"Based on the level of divergence between the various HaFTs and the presence of a single FT copy in lettuce, we inferred that one copy became two during a whole genome doubling event that occurred roughly 30 million years ago," Blackman said. "One of those copies proliferated further through two small-scale duplications that we infer occurred much more recently."
The scientists examined each paralog's expression patterns within sunflower, and by strategically cloning variants of the HaFT genes into the model plant Arabidopsis thaliana, discerned the paralogs' physiological properties in one another's presence.
One of the paralogs, HaFT3, has lost function and is no longer expressed. Countless genome surveys show "non-functionalization" is a common fate for gene duplicates in plants and other eukaryotes, possibly because the extra dose of genetic expression can be wasteful or overtly harmful to the organism.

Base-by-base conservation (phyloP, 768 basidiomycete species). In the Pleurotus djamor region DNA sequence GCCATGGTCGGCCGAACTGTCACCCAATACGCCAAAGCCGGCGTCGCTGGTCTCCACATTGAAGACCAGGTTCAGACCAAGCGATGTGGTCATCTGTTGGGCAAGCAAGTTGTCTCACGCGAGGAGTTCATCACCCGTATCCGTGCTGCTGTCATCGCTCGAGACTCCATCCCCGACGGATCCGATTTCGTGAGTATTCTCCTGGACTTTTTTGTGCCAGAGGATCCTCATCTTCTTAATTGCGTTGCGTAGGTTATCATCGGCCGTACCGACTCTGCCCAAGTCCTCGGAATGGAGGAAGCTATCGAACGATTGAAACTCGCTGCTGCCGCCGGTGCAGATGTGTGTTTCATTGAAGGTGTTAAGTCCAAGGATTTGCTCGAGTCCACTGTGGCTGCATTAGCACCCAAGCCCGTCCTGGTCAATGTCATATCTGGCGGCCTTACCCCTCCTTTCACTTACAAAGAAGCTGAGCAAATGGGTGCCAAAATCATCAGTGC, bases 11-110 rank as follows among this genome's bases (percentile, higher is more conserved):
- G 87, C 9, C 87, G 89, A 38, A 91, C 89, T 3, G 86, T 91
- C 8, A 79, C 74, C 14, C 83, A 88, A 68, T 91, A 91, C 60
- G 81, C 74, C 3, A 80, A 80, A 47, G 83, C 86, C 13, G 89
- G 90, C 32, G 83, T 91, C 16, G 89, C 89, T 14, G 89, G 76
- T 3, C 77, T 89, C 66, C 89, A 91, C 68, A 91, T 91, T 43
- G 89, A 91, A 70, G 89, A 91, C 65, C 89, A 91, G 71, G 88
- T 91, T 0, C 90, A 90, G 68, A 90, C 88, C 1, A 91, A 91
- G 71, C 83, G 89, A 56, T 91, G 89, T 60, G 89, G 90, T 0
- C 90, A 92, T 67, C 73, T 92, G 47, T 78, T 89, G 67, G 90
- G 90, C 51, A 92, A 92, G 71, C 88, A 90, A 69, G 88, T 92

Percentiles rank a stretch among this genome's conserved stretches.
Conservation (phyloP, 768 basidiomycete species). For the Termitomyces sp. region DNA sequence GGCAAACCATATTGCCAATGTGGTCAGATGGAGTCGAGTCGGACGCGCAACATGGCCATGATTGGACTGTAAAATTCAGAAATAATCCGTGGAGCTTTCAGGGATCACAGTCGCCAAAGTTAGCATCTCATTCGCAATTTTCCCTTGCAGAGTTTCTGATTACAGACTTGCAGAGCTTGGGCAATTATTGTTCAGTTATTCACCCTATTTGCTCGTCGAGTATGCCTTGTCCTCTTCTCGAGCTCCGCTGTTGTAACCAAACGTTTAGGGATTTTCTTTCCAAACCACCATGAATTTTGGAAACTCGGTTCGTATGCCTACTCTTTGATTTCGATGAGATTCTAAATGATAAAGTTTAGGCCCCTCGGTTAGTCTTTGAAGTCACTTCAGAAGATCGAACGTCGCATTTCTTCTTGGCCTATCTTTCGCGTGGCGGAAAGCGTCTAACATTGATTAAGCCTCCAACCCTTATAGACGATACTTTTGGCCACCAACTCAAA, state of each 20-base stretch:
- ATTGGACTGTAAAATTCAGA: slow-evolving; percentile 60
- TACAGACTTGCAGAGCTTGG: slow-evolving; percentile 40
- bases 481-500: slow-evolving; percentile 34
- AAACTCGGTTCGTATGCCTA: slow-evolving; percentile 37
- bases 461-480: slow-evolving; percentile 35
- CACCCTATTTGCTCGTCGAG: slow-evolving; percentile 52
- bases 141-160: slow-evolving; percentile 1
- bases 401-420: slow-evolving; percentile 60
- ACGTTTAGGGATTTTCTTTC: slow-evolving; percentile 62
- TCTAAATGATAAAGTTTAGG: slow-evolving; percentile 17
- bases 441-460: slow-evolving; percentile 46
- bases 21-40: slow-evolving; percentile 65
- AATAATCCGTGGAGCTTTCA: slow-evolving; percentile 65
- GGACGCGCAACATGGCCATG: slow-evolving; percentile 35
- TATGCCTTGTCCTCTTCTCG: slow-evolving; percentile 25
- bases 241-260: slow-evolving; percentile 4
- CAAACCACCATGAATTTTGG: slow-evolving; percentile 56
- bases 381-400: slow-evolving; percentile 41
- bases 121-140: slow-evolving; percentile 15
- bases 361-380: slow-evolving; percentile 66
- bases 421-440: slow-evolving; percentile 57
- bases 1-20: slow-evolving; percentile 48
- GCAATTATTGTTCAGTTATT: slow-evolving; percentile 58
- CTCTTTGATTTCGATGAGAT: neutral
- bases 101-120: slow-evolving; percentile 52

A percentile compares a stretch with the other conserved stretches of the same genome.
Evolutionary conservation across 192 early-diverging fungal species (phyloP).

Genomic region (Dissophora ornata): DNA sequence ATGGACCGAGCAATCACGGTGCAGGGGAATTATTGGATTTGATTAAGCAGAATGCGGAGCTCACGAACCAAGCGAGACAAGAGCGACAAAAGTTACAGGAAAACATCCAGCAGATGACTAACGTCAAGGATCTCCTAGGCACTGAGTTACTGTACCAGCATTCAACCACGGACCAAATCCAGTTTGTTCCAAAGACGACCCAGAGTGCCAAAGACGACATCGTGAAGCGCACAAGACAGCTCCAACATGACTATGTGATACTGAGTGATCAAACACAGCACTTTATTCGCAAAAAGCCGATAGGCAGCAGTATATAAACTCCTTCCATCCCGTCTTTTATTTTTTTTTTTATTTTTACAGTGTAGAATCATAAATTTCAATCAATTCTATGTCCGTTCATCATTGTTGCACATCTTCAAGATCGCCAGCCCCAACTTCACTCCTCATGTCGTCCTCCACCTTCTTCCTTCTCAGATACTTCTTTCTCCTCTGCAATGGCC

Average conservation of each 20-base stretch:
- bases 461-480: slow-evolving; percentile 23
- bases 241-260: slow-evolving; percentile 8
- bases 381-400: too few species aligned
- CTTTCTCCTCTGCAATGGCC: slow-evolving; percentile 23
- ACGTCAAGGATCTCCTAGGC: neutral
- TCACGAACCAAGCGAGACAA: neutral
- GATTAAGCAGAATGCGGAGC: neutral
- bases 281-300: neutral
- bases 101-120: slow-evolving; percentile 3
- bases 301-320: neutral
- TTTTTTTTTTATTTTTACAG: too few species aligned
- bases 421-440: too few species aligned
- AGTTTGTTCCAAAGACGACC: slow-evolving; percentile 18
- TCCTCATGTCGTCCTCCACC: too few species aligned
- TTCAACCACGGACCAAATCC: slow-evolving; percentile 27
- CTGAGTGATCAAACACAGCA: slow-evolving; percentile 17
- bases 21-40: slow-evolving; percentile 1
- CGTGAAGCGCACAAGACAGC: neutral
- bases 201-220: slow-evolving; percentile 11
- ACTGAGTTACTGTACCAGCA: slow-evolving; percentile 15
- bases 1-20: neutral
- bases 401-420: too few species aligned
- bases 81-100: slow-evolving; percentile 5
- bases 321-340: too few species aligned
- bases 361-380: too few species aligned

Two of the paralogs, HaFT2 and HaFT4, are structurally similar to each other and have retained normal function. The proteins they encode are produced in leaves in response to day length. It is believed the HaFT2 and HaFT4 proteins travel down to the stem and up to the shoot tip, where they compel meristem cells to develop into flower buds, but this has yet to be shown conclusively for Helianthus annuus.
HaFT1 isn't produced in the leaves but at the site of HaFT2 and HaFT4's target -- the shoot tip and the green bracts that will radiate out from the flower itself. There are two basic versions of the HaFT1 called alleles. The domesticated HaFT1 allele is distinguished from the wild allele by the omission of a single nucleotide. But what a difference that nucleo
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